a. The idea
Whether you are making a drama, documentary or animation you must start with a good idea.
Top Tip: To know what the film is about, not just what happens in it, you need to define its theme. Think of a single statement that sums-up the story’s spirit, not its plot. It could be a cautionary message like, don’t judge others before you know the whole story or it could be a statement like love conquers all or taking drugs is wrong.
When writing your script you should consider three main points:
Most films are based on a three ‘act’ structure as they have a beginning, middle and an end.
You should think about what kind of people are in your film? What makes them do things?
What will your characters say and how will they say it?
Top Tip: Think about the sort of audience you want to be able to show your film to. If you are making a film for younger age groups to view, then remember swearing might not be appropriate.
To find out more tips and hints for writing the perfect script download David Griffith’s First Rights Guidelines and A Crash Course in Screenwriting from the download section to the right of this page.
For more information about structure, style and characters click here for help developing your story.
The storyboard is a plan of your film with drawings or photographs which will help you to imagine how your finished film will look.
It may be useful to visit the location where you will shoot your film when you are making your storyboard to get a better idea of how you want your shots to look. A good storyboard will save your group time while filming.
The cast is the group of actors who star in your film. You need to hold auditions, like interviews, to find the best actor to play each character.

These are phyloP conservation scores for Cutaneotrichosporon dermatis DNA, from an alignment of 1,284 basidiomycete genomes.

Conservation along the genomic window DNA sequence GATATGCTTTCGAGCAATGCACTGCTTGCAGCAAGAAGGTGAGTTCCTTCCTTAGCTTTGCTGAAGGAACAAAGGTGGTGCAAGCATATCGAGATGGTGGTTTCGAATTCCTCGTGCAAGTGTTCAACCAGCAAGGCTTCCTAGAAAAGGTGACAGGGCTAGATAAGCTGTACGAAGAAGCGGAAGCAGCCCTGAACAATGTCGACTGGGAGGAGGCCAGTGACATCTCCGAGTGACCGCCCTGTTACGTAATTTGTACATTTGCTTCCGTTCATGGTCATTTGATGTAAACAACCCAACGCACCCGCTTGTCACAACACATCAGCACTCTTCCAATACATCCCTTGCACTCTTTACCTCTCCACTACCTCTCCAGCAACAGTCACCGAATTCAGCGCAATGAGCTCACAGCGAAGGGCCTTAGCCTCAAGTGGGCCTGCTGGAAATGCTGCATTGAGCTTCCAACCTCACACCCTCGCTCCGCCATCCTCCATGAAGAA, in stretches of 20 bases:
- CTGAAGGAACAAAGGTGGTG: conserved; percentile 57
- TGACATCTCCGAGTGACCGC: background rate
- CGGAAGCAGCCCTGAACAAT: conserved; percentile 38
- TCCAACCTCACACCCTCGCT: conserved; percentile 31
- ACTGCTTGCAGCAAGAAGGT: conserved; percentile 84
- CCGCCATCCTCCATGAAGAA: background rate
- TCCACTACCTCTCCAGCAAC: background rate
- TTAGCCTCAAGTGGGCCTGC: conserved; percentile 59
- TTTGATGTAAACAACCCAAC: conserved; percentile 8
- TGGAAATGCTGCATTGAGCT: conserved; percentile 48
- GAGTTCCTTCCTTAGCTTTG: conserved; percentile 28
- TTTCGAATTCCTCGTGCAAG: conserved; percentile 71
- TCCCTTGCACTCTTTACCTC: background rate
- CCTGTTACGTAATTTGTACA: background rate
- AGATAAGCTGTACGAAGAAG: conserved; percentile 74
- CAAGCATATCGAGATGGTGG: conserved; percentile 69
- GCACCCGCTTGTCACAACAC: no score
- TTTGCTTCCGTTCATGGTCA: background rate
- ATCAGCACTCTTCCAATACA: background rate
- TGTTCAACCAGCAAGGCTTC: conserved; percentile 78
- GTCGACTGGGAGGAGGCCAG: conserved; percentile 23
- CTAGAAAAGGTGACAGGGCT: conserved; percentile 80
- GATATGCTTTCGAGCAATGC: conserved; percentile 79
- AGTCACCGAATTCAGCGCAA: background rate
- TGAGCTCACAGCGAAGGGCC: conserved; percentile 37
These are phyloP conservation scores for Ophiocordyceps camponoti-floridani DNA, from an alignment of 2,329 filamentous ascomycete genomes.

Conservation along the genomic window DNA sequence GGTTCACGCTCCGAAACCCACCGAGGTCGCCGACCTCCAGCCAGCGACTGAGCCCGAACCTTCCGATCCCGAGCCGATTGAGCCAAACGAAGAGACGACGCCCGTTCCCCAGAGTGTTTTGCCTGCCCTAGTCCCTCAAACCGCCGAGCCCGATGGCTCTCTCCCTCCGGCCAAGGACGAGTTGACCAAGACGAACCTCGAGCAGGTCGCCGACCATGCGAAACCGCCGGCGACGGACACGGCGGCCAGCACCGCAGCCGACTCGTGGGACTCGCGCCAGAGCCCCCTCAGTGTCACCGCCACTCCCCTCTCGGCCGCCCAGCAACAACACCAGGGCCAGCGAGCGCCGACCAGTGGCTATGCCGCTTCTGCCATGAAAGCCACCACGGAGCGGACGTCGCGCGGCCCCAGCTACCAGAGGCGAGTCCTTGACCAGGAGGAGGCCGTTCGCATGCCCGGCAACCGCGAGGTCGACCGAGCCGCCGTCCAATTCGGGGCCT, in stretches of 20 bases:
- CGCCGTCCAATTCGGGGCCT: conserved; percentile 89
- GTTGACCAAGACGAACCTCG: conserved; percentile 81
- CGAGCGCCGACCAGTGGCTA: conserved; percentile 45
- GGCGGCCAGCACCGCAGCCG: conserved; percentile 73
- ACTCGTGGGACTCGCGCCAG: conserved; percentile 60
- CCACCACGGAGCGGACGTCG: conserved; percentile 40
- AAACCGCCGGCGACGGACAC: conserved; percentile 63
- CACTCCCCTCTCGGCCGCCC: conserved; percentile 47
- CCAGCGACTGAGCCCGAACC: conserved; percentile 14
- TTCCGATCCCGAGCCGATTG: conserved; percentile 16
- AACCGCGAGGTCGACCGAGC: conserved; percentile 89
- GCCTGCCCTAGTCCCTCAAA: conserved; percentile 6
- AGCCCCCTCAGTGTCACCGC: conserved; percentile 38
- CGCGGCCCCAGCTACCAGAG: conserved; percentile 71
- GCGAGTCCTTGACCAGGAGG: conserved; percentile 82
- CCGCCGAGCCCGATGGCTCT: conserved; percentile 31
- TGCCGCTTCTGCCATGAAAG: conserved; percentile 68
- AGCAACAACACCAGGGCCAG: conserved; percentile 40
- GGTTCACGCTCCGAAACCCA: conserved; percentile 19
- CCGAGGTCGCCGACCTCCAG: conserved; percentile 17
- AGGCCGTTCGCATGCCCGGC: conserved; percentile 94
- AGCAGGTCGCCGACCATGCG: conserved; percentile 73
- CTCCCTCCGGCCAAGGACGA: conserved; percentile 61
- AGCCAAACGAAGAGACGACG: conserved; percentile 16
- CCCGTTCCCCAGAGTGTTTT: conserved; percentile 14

Top Tip: Think about how much time your actors will need to give to the film and make sure they are confident they will be able to give you this time.
Films cost money to make. So where’s the money coming from and how will it buy everything you need?
It is very important to keep a clear record of how much money you have to start with and where you plan to use it.
Write everything down and keep track of what you’ve spent. Have two columns – one for Budget (how much you have to spend) and then an Actual column (how much you actually did spend).
Top Tip: To save money borrow items where you can, check charity shops for costumes, offer to credit local businesses on your film in return for locations or equipment. But keep some money aside for food and drink – you need everyone to be on top form!
Read more information about budgets from The BBC Film Network.
Get organised! A schedule is a plan of what will take place at each stage of your production.
When scheduling always remember that things might not go according to plan. There could be bad weather, poor available light or people could turn up late. So build extra time into your shooting plans for this.
Top Tip: Before every day of the shoot, create a call sheet – this tells the cast and crew exactly what is going to be shot the next day. It should also have everyone’s contact details on, and a designated production mobile number.
Evaluation – we want to know!
Don’t forget we want to know how you got on with your filming. Why not download Mediabox’s Evaluation Toolkit on the right hand side of this page to see how you can effectively evaluate your project and feedback what it was like to make a film!